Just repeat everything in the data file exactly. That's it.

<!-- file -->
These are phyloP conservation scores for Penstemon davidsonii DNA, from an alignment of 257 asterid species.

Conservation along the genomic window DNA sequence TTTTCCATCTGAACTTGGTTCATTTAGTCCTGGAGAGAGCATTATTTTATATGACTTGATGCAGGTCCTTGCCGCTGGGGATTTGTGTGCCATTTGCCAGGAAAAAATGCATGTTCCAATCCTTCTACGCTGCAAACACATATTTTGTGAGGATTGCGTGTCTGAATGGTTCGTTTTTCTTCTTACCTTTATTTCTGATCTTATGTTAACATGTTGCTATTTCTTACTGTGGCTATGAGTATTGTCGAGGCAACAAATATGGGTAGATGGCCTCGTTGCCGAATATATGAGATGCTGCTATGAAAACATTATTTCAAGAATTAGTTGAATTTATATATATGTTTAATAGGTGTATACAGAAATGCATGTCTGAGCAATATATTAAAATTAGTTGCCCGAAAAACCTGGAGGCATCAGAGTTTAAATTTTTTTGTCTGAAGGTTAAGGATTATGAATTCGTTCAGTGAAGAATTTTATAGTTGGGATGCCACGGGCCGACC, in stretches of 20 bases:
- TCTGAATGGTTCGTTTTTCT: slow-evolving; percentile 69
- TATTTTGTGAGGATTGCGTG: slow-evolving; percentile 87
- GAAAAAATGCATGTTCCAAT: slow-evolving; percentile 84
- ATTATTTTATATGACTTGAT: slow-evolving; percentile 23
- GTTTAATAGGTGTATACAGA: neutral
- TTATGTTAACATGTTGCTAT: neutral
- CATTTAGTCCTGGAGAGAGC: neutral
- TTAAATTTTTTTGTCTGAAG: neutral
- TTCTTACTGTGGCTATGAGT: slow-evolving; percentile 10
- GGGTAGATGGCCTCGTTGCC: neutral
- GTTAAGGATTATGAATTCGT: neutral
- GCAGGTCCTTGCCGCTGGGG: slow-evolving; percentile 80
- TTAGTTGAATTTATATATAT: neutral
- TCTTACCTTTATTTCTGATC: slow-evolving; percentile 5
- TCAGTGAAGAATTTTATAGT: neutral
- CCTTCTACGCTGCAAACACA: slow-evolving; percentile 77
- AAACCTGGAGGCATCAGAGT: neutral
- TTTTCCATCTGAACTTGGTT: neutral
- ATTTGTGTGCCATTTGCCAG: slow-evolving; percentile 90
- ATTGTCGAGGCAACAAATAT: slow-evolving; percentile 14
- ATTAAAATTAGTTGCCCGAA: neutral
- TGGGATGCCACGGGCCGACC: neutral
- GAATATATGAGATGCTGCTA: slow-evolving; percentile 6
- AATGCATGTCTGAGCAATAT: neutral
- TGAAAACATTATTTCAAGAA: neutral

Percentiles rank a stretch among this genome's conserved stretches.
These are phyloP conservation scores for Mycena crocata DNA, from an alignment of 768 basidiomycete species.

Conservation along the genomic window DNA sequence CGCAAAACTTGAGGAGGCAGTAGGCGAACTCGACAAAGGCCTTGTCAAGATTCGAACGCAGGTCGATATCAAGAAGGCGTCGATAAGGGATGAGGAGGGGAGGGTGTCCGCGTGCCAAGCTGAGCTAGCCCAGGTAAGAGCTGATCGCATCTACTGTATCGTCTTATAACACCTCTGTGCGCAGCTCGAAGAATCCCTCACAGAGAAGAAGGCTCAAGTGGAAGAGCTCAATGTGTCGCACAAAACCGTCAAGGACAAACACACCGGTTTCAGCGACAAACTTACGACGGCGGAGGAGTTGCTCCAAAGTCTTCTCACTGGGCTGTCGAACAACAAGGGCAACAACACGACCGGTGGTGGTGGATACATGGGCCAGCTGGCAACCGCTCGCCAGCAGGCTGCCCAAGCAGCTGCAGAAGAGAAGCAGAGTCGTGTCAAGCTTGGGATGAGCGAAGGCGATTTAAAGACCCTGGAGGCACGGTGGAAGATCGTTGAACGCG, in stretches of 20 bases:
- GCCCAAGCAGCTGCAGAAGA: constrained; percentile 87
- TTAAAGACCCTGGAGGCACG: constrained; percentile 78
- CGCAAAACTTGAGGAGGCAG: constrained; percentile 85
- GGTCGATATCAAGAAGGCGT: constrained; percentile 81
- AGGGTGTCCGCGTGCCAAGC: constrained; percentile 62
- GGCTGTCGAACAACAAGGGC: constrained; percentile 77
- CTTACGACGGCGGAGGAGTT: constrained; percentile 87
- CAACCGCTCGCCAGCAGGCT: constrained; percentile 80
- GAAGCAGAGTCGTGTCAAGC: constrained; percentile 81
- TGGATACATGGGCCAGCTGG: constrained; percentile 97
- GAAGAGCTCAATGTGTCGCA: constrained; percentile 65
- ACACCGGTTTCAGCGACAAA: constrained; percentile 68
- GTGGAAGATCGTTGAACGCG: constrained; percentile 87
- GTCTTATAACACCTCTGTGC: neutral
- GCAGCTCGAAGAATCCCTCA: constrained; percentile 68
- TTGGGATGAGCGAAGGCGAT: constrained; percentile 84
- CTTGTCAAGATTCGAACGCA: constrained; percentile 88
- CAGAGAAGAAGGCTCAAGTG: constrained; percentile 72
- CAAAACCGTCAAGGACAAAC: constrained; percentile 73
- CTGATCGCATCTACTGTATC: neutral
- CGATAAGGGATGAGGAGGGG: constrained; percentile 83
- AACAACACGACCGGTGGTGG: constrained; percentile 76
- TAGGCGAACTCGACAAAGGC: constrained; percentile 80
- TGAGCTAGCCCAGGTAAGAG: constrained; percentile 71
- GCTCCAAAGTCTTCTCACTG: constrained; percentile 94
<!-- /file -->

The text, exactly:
These are phyloP conservation scores for Penstemon davidsonii DNA, from an alignment of 257 asterid species.

Conservation along the genomic window DNA sequence TTTTCCATCTGAACTTGGTTCATTTAGTCCTGGAGAGAGCATTATTTTATATGACTTGATGCAGGTCCTTGCCGCTGGGGATTTGTGTGCCATTTGCCAGGAAAAAATGCATGTTCCAATCCTTCTACGCTGCAAACACATATTTTGTGAGGATTGCGTGTCTGAATGGTTCGTTTTTCTTCTTACCTTTATTTCTGATCTTATGTTAACATGTTGCTATTTCTTACTGTGGCTATGAGTATTGTCGAGGCAACAAATATGGGTAGATGGCCTCGTTGCCGAATATATGAGATGCTGCTATGAAAACATTATTTCAAGAATTAGTTGAATTTATATATATGTTTAATAGGTGTATACAGAAATGCATGTCTGAGCAATATATTAAAATTAGTTGCCCGAAAAACCTGGAGGCATCAGAGTTTAAATTTTTTTGTCTGAAGGTTAAGGATTATGAATTCGTTCAGTGAAGAATTTTATAGTTGGGATGCCACGGGCCGACC, in stretches of 20 bases:
- TCTGAATGGTTCGTTTTTCT: slow-evolving; percentile 69
- TATTTTGTGAGGATTGCGTG: slow-evolving; percentile 87
- GAAAAAATGCATGTTCCAAT: slow-evolving; percentile 84
- ATTATTTTATATGACTTGAT: slow-evolving; percentile 23
- GTTTAATAGGTGTATACAGA: neutral
- TTATGTTAACATGTTGCTAT: neutral
- CATTTAGTCCTGGAGAGAGC: neutral
- TTAAATTTTTTTGTCTGAAG: neutral
- TTCTTACTGTGGCTATGAGT: slow-evolving; percentile 10
- GGGTAGATGGCCTCGTTGCC: neutral
- GTTAAGGATTATGAATTCGT: neutral
- GCAGGTCCTTGCCGCTGGGG: slow-evolving; percentile 80
- TTAGTTGAATTTATATATAT: neutral
- TCTTACCTTTATTTCTGATC: slow-evolving; percentile 5
- TCAGTGAAGAATTTTATAGT: neutral
- CCTTCTACGCTGCAAACACA: slow-evolving; percentile 77
- AAACCTGGAGGCATCAGAGT: neutral
- TTTTCCATCTGAACTTGGTT: neutral
- ATTTGTGTGCCATTTGCCAG: slow-evolving; percentile 90
- ATTGTCGAGGCAACAAATAT: slow-evolving; percentile 14
- ATTAAAATTAGTTGCCCGAA: neutral
- TGGGATGCCACGGGCCGACC: neutral
- GAATATATGAGATGCTGCTA: slow-evolving; percentile 6
- AATGCATGTCTGAGCAATAT: neutral
- TGAAAACATTATTTCAAGAA: neutral

Percentiles rank a stretch among this genome's conserved stretches.
These are phyloP conservation scores for Mycena crocata DNA, from an alignment of 768 basidiomycete species.

Conservation along the genomic window DNA sequence CGCAAAACTTGAGGAGGCAGTAGGCGAACTCGACAAAGGCCTTGTCAAGATTCGAACGCAGGTCGATATCAAGAAGGCGTCGATAAGGGATGAGGAGGGGAGGGTGTCCGCGTGCCAAGCTGAGCTAGCCCAGGTAAGAGCTGATCGCATCTACTGTATCGTCTTATAACACCTCTGTGCGCAGCTCGAAGAATCCCTCACAGAGAAGAAGGCTCAAGTGGAAGAGCTCAATGTGTCGCACAAAACCGTCAAGGACAAACACACCGGTTTCAGCGACAAACTTACGACGGCGGAGGAGTTGCTCCAAAGTCTTCTCACTGGGCTGTCGAACAACAAGGGCAACAACACGACCGGTGGTGGTGGATACATGGGCCAGCTGGCAACCGCTCGCCAGCAGGCTGCCCAAGCAGCTGCAGAAGAGAAGCAGAGTCGTGTCAAGCTTGGGATGAGCGAAGGCGATTTAAAGACCCTGGAGGCACGGTGGAAGATCGTTGAACGCG, in stretches of 20 bases:
- GCCCAAGCAGCTGCAGAAGA: constrained; percentile 87
- TTAAAGACCCTGGAGGCACG: constrained; percentile 78
- CGCAAAACTTGAGGAGGCAG: constrained; percentile 85
- GGTCGATATCAAGAAGGCGT: constrained; percentile 81
- AGGGTGTCCGCGTGCCAAGC: constrained; percentile 62
- GGCTGTCGAACAACAAGGGC: constrained; percentile 77
- CTTACGACGGCGGAGGAGTT: constrained; percentile 87
- CAACCGCTCGCCAGCAGGCT: constrained; percentile 80
- GAAGCAGAGTCGTGTCAAGC: constrained; percentile 81
- TGGATACATGGGCCAGCTGG: constrained; percentile 97
- GAAGAGCTCAATGTGTCGCA: constrained; percentile 65
- ACACCGGTTTCAGCGACAAA: constrained; percentile 68
- GTGGAAGATCGTTGAACGCG: constrained; percentile 87
- GTCTTATAACACCTCTGTGC: neutral
- GCAGCTCGAAGAATCCCTCA: constrained; percentile 68
- TTGGGATGAGCGAAGGCGAT: constrained; percentile 84
- CTTGTCAAGATTCGAACGCA: constrained; percentile 88
- CAGAGAAGAAGGCTCAAGTG: constrained; percentile 72
- CAAAACCGTCAAGGACAAAC: constrained; percentile 73
- CTGATCGCATCTACTGTATC: neutral
- CGATAAGGGATGAGGAGGGG: constrained; percentile 83
- AACAACACGACCGGTGGTGG: constrained; percentile 76
- TAGGCGAACTCGACAAAGGC: constrained; percentile 80
- TGAGCTAGCCCAGGTAAGAG: constrained; percentile 71
- GCTCCAAAGTCTTCTCACTG: constrained; percentile 94